Early the next morning, I wake to the sun shining in my face.
No time for breakfast, as I have a boat to catch. Before leaving, Salam, one of the maid girls, wants me to take and print her photo, which she explains in an amusing way, dropping her voice conspiratorially to a whisper, holding up three fingers, and talking away in Amharic. I haven’t a clue what she’s on about!
On the way to the boat area, near Tana Hotel, I pop into the Ethiopian air office, and find the domestic flight to Gonder the following morning is full! What a nuisance! Never mind, the afternoon flight has space.
I notice the airline clocks are on Ethiopian time, which is amazing really – I’ve been in several places in the world that supposedly have their own time systems, but have never actually seen them used in practice. Here though, 6am is 12, and so on, and they actually set their clocks like this. So 8:45am as it is now becomes 2:45! I’m especially surprised to see the airlines using this system, but now I think about it, the internet café computers were also all set to these funny times!
Incidentally, they also use a different calendar – the Julian one, and so on 12th September 2007, they reached their millennium year (2000) which they are still celebrating now. The Julian calendar was introduced by Julius Caesar in 45BC, and consists of 12 months of equal duration, plus a 13th month of five days (six in a leap year). In 1582 the Gregorian calendar was introduced, a modified version which was brought in to correct perceived inaccuracies in the Julian calendar, in particular the shifting of Easter from springtime into summer due to the shifting equinoxes. In many aspects Ethiopia takes an orthodox position, and choice of calendar was no different – they stuck to the Julian system, with New Year falling on 1 Meskerem, or 11th September (12th on leap years), signifying the end of the rainy season and beginning of spring.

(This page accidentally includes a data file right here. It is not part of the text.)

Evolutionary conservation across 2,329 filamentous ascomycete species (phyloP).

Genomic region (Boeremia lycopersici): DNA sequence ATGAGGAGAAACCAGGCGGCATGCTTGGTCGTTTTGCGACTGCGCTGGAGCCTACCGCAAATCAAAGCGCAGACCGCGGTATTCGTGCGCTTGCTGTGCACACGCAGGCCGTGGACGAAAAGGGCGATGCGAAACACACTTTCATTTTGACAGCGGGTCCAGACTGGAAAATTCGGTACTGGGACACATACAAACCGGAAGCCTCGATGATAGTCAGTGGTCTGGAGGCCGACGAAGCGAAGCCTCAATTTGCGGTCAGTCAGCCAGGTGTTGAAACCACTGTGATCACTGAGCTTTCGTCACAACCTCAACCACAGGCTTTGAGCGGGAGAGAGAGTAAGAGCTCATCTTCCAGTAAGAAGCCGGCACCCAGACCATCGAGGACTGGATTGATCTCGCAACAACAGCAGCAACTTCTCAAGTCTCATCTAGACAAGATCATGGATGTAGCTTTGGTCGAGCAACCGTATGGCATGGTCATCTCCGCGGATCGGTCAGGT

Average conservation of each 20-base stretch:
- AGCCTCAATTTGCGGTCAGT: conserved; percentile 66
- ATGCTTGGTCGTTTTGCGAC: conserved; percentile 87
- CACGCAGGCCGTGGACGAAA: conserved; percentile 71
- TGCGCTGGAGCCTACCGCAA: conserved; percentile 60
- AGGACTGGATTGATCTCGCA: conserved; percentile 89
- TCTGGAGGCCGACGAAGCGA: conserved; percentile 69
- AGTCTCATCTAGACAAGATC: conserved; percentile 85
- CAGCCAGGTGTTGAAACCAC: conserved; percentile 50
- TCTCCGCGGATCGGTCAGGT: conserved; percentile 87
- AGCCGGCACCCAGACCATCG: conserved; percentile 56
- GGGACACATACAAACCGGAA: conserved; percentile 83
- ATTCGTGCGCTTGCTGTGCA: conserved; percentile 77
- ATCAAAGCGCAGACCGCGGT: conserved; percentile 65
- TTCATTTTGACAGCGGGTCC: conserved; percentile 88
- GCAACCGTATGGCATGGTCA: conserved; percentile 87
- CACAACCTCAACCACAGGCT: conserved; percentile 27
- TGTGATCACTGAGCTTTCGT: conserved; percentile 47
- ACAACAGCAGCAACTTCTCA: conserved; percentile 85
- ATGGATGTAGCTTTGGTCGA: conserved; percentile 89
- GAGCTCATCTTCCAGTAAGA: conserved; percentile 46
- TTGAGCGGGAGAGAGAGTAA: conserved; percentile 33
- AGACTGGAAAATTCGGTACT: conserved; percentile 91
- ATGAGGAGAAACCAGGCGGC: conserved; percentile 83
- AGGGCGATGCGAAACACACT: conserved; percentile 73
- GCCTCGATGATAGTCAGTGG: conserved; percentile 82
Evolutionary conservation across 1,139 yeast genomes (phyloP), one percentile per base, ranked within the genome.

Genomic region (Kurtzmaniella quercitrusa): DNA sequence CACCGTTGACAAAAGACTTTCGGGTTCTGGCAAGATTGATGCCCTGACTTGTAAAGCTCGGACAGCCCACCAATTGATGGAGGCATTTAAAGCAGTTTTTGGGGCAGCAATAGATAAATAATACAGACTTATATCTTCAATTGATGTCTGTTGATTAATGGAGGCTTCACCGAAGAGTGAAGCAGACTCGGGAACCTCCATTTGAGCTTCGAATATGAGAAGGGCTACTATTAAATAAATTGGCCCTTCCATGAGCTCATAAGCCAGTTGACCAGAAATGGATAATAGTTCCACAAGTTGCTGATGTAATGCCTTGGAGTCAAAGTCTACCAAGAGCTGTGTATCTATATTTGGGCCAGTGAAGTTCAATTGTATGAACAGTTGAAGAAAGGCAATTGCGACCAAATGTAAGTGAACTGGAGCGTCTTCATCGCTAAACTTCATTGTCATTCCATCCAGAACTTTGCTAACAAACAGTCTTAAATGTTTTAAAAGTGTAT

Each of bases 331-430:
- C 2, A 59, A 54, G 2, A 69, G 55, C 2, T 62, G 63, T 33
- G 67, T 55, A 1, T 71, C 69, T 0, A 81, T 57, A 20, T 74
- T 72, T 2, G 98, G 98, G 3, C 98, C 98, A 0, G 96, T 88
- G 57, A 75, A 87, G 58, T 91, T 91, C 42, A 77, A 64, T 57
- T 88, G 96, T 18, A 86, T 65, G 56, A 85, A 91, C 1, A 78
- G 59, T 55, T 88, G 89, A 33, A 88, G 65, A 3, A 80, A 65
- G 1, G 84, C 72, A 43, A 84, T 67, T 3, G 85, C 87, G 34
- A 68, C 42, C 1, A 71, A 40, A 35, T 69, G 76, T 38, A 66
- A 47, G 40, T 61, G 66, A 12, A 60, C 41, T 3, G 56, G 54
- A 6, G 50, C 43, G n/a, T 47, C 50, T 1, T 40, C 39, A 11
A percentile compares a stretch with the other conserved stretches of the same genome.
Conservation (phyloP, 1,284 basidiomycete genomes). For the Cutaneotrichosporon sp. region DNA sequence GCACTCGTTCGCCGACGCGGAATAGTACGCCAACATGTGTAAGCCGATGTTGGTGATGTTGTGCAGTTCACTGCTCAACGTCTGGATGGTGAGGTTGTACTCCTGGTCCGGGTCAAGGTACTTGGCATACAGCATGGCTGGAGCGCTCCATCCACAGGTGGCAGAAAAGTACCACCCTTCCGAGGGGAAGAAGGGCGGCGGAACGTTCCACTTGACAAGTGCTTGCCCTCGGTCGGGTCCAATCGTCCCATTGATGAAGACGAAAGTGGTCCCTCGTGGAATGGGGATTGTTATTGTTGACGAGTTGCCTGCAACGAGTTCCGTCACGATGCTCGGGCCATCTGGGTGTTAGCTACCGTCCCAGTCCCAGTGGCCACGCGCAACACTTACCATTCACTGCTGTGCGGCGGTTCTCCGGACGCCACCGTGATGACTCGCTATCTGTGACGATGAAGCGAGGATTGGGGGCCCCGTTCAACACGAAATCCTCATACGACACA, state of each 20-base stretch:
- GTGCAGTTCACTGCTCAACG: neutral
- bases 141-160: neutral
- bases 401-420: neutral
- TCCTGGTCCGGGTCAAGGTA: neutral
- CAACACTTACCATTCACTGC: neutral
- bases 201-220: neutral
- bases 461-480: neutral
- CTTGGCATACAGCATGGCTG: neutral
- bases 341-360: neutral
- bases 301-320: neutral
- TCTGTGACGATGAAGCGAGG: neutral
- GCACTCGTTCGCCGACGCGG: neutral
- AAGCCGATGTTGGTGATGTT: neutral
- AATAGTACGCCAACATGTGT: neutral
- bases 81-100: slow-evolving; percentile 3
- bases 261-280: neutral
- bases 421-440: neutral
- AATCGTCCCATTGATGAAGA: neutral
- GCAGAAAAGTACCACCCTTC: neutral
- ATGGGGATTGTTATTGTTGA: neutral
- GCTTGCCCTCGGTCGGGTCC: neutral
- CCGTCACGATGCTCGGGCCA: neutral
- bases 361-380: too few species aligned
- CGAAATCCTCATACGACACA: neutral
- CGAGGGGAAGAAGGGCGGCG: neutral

Round near Tana Hotel, I find the boat area, just off the lakeside walkway. On the way, I note that the traditional dress has dramatically changed, from Masai in Kenya and Tanzania, with their jewellery, and red and purple chequered wraps, to here where people wear a large headscarf wrapped several times around their head, tiny shorts and a shawl or plain robes wrapped around upper body. Apparently Ethiopians have always had a strong sense of pride, especially as they’re the only East African nation to have successfully repulsed European invasions (Italians), but some of this pride has worn off due to the efforts of the do-good NGOs, encouraging dependency on foreign aid. Indeed, the Prime Minister of Ethiopia, Meles Zenawi, has recently commented on the misguided approach of the EU to the current Kenyan crisis – by threatening to suspend aid to the region to force democracy on the region. He notes that the West does nothing to force democracy on our allies in the Middle East, such as the UAE, the Saudis etc.
At the boat area, I am forced to break several negotiation rules – I have to deal with someone who doesn’t own the boats but speaks on behalf of the drivers, I have to haggle with a group present, etc. The chap I speak to claims it’s 400 birr. My LP book (2007) says it should be 120. I haggle for half an hour, eventually he is down to 250b, whereas I say 200 is my last price, so I actually resign myself to not going to the monasteries, and walk away.
Five minutes’ walk and one of the drivers chases me down, and agrees to 200b. Just shows you, you have to be able to walk away if you’re going to haggle properly.
This chap’s name is Amlucky (no, really), and he has the lucky task of boating me around three monasteries and showing me the Blue Nile. Two of the monasteries are on islands, and the third is next to the start of the Blue Nile river as it flows gently out of Lake Tana, which according to Amlucky is Africa’s 3rd biggest lake. I’m somewhat dubious about this fact when looking at my map, as I can see at least four or five which look far bigger than Tana, but I’ll take his word for it. It’s certainly a big lake, and one cannot see the other side, about 84km to the north.